Actually, that’s not true at all. There are lots of delicious protein sources available on Paleo from fish to eggs. However, the meat will probably feature pretty steadily on your menu from now on. Whilst eating different types and cuts of meat is important, it might just be time to upgrade your preparation and cooking skills to get the most out of your meat.
Meat preparation is a very underrated skill. You can get two very different final results from the same piece of meat depending on just what you do before cooking. I like to divide this into two different areas: flavouring and everything else.
This isn’t just about herbs and spices, although they do offer a huge variety of tastes to try. You should also include other things like various oils and vinegar. Breadcrumbs are out (whose dumb idea was that anyway?) but you really do have a big list of possibilities. Be careful though. Some combinations really aren’t good news. It is always a shame to destroy a lovely piece of lamb, beef, chicken or whatever by careless use of flavourings.
The aim is to find things that will enhance the natural taste and texture of your food without destroying or hiding it. Once you are weaned off artificial tastes, you will start to appreciate the natural flavour of the meat with no need to drown it in other tastes. Subtle is best.
A recommendation that makes sense is to limit the number of flavours you try together. 2 or 3 different tastes are often complementary. Twelve is just a mess!
Don’t be scared to leave your meat for a while to really absorb the herbs, spices, and oils. I like to place it in the pan or dish I’ll use for cooking. Massage it well in then leave it to settle for a while before giving it another rub. If the sight and smell of a freshly prepared piece of tender beef glistening with oil and freshly rubbed with thyme doesn’t get your juices flowing, you might not be cut out for Paleo after all!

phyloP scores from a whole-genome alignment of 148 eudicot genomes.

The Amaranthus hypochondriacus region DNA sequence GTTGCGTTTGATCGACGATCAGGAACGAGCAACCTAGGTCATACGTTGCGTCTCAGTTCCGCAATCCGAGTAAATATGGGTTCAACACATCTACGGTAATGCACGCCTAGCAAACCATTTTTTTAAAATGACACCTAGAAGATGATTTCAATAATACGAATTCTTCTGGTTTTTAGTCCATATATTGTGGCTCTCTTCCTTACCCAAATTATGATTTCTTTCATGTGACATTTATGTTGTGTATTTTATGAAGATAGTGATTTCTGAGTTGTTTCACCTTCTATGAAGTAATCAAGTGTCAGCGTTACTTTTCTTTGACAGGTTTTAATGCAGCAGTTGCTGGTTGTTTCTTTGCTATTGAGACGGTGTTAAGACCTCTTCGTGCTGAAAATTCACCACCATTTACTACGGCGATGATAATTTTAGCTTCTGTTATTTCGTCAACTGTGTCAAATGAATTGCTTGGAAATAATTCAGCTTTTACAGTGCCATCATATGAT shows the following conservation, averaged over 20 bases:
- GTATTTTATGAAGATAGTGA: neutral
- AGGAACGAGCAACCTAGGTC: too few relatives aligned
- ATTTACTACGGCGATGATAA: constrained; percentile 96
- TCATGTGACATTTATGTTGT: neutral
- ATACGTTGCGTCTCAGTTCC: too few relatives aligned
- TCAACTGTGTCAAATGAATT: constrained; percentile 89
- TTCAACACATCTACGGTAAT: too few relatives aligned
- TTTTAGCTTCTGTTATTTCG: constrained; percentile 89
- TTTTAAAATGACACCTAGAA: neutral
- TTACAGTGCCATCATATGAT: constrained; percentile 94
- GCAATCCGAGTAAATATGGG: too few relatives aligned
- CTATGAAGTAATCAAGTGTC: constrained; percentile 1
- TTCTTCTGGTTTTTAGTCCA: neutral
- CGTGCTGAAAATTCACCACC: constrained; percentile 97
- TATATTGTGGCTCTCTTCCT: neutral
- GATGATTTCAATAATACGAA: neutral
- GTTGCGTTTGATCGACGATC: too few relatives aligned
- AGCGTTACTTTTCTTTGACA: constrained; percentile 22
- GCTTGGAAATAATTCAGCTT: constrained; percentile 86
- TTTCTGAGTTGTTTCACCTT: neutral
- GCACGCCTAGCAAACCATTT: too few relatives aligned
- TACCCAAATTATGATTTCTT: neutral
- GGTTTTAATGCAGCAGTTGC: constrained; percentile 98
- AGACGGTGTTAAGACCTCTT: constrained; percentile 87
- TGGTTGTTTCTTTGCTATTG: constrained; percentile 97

Everyone remembers herbs and spices (even if they don’t get things right) but they often forget that there are other parts to perfect preparation.
Even something as simple as how you slice meat makes a big difference to the taste. For example, taking very thin slices with a sharp knife changes things. You don’t have to cook this at all. Use either lemon juice or vinegar and then eat it raw. The taste of a high-quality steak prepared like this is exquisite.
Another option is to do just the opposite. This is something that works well with something like tuna but is also great with lamb. You want to cut a very thick piece and then sear it at a high temperature on the outside (remember to choose your cooking oil carefully). It will cook golden brown on the outside in a matter of minutes and this seals all the juice inside. It is great to eat straight away if you like your meat or fish a little bit pink. If you prefer things that are more thoroughly cooked, you can then slow cook or oven cook at low heat. The meat won’t dry out and will keep a lovely succulent taste and texture.
It is also nice to combine different ways of cooking in one dish. Nobody said that you have to treat all your meat in the same way. Mixing thin strips that have been marinated in nut oil and a nice vinegar for an hour or two with a joint that has been roasted in rosemary or thyme is a delight.
I think one key to working with Paleo (and making it work for you) is to treat the kitchen like a laboratory. Try different flavours together. Use marinades, herbs, and spices regularly. Associate tastes and flavours to see what works best. If you make this part of your routine in the kitchen there is really no chance of getting bored with your meat and you will have people lining up to come and eat dinner with you too!